Originally, I wanted to write up the write-up for the airport challenge, but since Niklas has already done that, I’m doing the Wood Island challenge instead. It was worth 150 points on the Boston Key Party 2015.
The goal was to break ElGamal Signatures. In short, the solution is based on exploiting “random” values that occur multiple times.
We are given access to a network server, and a tar archive with the server source code and a couple of signatures. From the server source code, we can see that the server will happily dump our flag if we manage to forge a signature for the message “There is no need to be upset”:
When viewing the signature file, we notice that we already have a signature for that message, but the server will not hand over the flag when we give it the exact same signature. So we need to somehow create a new signature for the message. This is a good time to have a look at the ElGamal signature scheme if you did not know it before:
The ElGamal Signature Scheme
The ElGamal scheme works in the multiplicative group of integers modulo a prime number P with generator g. (In the task at hand, P even is a safe prime, i.e. a number of the form P = 2p + 1 where p is also prime.) The signing key is a secret, random exponent x. The corresponding verification key is y = gx.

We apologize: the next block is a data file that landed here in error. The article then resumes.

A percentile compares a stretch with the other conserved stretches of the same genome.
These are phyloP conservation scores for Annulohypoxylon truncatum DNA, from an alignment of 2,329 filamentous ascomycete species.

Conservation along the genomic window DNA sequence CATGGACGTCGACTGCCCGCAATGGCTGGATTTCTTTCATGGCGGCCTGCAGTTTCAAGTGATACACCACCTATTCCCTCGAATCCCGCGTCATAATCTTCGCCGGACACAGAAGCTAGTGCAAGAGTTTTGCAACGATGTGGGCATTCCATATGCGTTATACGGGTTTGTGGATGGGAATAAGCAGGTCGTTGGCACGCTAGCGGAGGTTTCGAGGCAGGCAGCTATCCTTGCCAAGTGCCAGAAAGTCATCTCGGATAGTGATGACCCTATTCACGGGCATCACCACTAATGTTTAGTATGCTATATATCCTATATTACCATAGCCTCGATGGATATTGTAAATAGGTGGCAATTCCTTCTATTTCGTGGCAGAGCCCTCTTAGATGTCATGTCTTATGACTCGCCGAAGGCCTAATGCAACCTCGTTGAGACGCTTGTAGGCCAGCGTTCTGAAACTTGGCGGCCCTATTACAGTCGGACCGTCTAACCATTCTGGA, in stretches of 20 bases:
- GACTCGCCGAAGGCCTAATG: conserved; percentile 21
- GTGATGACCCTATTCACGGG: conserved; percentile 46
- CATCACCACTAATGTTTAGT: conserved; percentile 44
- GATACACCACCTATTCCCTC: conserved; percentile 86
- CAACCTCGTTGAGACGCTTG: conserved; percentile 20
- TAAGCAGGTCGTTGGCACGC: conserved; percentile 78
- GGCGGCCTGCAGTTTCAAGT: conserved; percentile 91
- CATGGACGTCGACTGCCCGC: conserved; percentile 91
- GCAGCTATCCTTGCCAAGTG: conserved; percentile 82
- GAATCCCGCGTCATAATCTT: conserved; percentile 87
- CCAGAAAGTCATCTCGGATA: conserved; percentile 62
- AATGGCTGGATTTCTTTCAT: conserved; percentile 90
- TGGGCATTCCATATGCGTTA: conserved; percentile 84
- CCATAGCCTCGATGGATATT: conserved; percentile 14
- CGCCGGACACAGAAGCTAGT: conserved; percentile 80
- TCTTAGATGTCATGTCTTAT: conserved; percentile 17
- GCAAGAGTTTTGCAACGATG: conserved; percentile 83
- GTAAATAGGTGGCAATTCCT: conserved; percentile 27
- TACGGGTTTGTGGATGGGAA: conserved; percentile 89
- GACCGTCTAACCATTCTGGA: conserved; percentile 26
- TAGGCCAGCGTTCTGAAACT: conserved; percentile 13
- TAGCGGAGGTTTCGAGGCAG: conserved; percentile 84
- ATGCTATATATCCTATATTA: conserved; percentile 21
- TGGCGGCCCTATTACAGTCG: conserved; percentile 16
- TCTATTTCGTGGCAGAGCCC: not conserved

To sign a message, firstly choose a random integer k between 1 and P - 1 (excluding both) with gcd(k, P - 1) = 1, and set r = gk. Then compute s = (H(m) - xr)k-1 (mod P - 1), where H is a cryptographic hash function and m is the message being signed. The final signature consists of r and s.
To verify such a signature, check that gH(m) = rs yr (mod P). This equation can be rewritten as gH(m) = (gk)s (gx)r (mod P) by filling in y and r. If we look purely at the exponent, this equation implicitly checks whether H(m) = ks + xr (mod P - 1).
If we have two signatures (r, s1), (r, s2) with the same r value, which are valid for two message m1, m2, respectively, we know that the k values used for signing must also be equal. We can then subtract the s values to eliminate the unknown secret key x from the above equation:
s1 - s2 = (H(m1) - xr)k-1 - (H(m2) - xr)k-1 = (H(m1) - H(m2))k-1 (mod P - 1)